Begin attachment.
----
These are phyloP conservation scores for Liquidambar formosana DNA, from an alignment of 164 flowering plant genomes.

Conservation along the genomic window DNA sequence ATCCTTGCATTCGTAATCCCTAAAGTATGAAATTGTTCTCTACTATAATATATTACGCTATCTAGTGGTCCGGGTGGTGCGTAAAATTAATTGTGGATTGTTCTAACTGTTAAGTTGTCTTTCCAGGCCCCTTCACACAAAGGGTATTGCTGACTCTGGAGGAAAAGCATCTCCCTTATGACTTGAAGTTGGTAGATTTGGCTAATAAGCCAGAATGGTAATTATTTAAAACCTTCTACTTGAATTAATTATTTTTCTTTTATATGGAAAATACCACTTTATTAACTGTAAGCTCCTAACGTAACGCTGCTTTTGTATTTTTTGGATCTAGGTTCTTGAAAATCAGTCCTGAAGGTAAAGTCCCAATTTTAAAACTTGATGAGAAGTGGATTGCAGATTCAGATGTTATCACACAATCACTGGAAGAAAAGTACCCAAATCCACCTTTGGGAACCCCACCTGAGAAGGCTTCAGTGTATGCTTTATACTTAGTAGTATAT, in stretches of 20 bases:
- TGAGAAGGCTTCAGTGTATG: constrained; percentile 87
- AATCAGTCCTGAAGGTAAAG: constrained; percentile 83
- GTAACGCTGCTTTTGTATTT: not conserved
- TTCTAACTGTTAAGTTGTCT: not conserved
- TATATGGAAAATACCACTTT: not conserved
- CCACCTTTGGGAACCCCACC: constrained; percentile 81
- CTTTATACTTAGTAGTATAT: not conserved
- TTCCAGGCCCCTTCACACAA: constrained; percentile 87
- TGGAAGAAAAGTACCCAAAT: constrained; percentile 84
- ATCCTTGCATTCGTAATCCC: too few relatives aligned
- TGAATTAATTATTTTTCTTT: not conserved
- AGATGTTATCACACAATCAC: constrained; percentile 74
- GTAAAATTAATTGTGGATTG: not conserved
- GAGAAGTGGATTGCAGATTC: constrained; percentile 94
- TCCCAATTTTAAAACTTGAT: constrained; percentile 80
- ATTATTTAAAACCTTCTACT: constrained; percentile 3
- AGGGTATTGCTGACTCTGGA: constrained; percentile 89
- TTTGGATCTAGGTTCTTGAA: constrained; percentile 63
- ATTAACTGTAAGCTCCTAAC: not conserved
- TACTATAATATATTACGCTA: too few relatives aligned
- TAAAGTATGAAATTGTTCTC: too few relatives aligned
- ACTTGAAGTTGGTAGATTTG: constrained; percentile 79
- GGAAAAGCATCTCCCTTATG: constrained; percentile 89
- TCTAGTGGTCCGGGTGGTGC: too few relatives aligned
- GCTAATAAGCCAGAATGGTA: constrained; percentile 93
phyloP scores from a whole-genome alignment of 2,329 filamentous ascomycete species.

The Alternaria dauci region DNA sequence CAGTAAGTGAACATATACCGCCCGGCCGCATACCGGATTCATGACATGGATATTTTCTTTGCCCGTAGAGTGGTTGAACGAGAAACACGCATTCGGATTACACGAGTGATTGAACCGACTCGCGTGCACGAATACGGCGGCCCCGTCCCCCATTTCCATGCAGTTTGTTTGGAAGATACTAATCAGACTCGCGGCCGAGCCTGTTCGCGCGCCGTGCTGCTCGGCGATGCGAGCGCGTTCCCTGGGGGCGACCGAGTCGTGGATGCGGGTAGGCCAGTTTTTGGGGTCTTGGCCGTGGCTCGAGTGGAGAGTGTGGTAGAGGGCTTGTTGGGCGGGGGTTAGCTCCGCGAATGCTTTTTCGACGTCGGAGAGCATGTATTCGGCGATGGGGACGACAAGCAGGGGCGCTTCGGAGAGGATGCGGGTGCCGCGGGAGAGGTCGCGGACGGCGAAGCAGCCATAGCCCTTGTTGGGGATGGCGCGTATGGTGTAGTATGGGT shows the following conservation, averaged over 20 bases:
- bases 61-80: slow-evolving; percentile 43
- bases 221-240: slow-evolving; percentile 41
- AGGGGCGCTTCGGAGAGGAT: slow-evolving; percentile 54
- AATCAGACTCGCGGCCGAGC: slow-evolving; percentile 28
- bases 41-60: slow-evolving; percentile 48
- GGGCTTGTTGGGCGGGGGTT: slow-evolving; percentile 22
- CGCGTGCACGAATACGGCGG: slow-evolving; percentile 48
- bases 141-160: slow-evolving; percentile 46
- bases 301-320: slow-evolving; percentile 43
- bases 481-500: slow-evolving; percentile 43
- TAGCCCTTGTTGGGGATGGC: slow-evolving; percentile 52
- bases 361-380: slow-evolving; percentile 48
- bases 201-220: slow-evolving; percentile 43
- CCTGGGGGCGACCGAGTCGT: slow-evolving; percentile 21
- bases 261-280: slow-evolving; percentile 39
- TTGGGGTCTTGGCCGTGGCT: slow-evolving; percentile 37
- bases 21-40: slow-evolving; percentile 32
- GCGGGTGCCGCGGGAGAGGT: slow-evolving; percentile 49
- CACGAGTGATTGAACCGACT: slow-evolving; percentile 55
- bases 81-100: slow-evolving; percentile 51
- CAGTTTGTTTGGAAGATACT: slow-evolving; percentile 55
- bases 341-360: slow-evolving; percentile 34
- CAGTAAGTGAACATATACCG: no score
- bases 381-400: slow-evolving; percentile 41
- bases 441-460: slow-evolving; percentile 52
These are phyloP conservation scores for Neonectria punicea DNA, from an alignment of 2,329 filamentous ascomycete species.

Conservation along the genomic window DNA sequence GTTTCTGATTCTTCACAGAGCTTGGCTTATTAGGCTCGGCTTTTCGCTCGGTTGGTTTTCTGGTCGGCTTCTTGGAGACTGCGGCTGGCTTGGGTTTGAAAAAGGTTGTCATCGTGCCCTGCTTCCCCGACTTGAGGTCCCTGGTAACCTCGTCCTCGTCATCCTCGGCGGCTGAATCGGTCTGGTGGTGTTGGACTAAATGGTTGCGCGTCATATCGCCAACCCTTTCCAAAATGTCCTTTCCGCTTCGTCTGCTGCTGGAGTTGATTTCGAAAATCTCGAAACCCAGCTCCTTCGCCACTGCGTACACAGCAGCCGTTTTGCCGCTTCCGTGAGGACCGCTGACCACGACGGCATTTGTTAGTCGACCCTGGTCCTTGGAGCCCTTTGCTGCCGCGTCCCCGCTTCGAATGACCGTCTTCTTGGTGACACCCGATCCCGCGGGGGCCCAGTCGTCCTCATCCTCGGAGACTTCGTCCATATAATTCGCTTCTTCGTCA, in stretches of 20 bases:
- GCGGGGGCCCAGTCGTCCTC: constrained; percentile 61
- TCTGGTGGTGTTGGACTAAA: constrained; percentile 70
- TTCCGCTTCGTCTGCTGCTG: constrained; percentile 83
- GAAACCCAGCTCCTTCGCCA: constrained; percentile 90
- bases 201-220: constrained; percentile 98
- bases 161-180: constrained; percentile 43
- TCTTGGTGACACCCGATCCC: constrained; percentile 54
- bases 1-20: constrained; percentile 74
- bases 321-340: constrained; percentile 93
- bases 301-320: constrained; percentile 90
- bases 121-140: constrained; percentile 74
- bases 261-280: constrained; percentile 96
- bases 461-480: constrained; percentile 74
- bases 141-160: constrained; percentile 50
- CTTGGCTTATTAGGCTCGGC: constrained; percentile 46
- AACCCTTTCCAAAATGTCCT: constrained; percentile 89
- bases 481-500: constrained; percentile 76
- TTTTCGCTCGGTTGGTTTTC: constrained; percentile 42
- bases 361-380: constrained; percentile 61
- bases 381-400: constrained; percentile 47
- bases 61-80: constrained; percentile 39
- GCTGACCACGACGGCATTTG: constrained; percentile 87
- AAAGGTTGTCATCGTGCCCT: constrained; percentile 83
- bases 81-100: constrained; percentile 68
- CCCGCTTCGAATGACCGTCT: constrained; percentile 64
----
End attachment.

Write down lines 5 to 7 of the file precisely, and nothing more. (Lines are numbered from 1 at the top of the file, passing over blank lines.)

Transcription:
- GTAACGCTGCTTTTGTATTT: not conserved
- TTCTAACTGTTAAGTTGTCT: not conserved
- TATATGGAAAATACCACTTT: not conserved